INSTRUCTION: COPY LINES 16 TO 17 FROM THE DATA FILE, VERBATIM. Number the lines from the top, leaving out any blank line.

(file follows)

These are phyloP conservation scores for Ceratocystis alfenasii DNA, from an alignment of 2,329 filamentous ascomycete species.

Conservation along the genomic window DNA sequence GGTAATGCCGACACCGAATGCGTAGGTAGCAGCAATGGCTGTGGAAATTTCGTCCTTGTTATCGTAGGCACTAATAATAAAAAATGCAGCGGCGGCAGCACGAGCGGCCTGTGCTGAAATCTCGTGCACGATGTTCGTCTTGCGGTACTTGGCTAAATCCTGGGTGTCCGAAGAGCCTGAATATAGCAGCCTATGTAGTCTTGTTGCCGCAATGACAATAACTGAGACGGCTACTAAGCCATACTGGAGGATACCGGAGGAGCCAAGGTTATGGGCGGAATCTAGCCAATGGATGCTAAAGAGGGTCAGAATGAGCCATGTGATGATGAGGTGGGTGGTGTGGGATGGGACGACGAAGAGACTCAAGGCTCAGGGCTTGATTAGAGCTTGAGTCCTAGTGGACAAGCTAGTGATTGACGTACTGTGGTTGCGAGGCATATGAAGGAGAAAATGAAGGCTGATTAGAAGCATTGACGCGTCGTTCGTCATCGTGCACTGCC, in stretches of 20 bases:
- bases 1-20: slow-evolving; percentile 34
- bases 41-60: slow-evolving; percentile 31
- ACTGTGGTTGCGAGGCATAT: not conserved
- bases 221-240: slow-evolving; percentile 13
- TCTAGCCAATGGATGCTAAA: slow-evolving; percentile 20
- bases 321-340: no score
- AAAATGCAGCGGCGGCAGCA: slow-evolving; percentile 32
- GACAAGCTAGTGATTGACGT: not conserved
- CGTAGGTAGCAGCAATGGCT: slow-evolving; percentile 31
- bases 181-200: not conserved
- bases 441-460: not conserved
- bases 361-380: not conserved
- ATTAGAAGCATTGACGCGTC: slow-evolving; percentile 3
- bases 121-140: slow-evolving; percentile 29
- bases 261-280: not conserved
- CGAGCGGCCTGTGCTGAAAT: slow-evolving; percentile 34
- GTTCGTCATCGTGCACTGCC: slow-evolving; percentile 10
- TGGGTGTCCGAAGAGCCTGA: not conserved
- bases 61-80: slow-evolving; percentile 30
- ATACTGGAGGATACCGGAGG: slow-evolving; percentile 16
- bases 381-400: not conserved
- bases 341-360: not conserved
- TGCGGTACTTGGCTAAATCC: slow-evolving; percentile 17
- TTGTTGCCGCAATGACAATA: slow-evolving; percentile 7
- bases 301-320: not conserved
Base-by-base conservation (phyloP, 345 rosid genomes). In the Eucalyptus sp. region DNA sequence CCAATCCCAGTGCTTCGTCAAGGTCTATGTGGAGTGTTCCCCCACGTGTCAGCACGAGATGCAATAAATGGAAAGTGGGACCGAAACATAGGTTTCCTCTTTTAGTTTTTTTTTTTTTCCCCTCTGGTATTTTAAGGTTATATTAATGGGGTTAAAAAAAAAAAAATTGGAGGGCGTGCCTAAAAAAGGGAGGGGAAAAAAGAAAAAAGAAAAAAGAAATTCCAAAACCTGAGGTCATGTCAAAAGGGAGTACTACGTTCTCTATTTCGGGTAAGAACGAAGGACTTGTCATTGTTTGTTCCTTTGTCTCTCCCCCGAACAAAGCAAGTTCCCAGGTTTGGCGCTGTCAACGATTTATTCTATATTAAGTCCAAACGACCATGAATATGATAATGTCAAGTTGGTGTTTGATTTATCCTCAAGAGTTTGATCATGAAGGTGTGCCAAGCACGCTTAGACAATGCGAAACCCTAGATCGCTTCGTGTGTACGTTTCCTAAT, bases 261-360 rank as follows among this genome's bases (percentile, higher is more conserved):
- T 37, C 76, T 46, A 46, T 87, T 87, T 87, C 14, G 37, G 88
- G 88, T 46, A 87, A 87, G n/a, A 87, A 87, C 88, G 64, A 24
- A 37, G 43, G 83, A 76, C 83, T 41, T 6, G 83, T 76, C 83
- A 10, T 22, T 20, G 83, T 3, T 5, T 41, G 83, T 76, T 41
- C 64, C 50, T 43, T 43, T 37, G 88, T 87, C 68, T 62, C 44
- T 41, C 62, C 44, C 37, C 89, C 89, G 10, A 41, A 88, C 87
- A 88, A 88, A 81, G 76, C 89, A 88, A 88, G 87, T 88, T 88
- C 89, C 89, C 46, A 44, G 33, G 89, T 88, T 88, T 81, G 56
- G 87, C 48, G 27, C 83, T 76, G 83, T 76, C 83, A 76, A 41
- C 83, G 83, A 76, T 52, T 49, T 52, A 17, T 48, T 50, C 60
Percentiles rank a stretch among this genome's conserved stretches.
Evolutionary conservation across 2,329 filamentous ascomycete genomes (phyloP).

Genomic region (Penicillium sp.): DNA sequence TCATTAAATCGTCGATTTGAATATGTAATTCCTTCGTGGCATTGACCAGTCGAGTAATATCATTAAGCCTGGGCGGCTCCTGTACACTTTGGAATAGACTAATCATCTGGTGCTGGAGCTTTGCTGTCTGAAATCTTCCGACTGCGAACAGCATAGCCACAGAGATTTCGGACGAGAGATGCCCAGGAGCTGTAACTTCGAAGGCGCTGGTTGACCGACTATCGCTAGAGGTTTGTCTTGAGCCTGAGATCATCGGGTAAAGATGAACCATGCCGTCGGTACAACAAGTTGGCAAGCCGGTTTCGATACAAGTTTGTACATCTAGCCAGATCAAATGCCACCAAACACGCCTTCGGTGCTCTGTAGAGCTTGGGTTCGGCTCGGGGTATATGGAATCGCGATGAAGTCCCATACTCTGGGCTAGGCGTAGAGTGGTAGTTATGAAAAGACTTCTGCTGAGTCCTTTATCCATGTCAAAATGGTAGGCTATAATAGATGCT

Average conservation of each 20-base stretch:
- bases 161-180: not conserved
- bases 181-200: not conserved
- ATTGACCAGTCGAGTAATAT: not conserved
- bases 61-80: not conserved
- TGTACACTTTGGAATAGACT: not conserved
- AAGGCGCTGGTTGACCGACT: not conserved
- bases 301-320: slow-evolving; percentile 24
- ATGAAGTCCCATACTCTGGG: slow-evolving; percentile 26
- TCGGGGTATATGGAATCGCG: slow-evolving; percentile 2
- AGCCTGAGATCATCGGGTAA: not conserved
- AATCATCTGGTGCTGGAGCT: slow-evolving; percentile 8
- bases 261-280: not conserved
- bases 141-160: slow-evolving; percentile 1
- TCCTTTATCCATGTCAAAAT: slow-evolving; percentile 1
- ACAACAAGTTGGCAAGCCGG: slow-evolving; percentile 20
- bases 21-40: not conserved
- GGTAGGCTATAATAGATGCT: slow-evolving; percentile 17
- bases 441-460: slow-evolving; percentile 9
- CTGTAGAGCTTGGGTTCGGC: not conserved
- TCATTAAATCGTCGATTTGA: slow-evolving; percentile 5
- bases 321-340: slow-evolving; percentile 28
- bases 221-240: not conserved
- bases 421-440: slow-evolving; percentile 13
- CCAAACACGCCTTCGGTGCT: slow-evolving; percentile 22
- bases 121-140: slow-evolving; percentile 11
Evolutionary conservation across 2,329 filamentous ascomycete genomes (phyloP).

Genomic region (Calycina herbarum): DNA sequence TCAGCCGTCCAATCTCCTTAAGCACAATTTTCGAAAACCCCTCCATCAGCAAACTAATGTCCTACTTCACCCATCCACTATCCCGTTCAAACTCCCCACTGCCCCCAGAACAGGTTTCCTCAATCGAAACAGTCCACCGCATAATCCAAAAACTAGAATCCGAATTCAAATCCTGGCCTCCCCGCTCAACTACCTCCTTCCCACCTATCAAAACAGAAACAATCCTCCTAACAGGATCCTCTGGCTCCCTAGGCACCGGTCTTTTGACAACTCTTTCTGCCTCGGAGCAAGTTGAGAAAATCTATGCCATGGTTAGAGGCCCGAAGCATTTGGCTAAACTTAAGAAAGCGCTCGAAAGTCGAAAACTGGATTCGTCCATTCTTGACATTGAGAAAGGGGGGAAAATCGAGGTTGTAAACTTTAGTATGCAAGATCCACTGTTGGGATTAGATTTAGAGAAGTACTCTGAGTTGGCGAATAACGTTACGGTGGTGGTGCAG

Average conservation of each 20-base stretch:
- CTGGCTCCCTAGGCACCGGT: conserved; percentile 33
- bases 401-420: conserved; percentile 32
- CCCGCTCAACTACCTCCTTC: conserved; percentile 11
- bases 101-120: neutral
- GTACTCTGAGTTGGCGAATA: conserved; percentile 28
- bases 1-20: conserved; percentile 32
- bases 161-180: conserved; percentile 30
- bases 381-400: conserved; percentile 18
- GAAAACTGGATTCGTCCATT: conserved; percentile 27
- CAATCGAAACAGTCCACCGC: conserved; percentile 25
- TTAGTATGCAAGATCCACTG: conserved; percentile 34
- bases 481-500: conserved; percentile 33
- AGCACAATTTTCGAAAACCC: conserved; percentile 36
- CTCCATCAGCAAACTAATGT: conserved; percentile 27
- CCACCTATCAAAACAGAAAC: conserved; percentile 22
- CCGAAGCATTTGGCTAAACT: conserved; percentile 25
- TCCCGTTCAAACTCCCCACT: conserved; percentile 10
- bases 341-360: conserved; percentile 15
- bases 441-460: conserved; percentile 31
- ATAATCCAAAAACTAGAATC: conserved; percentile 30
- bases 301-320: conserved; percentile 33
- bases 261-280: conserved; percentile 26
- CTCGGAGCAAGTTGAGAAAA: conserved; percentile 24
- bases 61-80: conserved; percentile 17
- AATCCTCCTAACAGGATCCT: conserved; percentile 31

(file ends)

- bases 121-140: slow-evolving; percentile 29
- bases 261-280: not conserved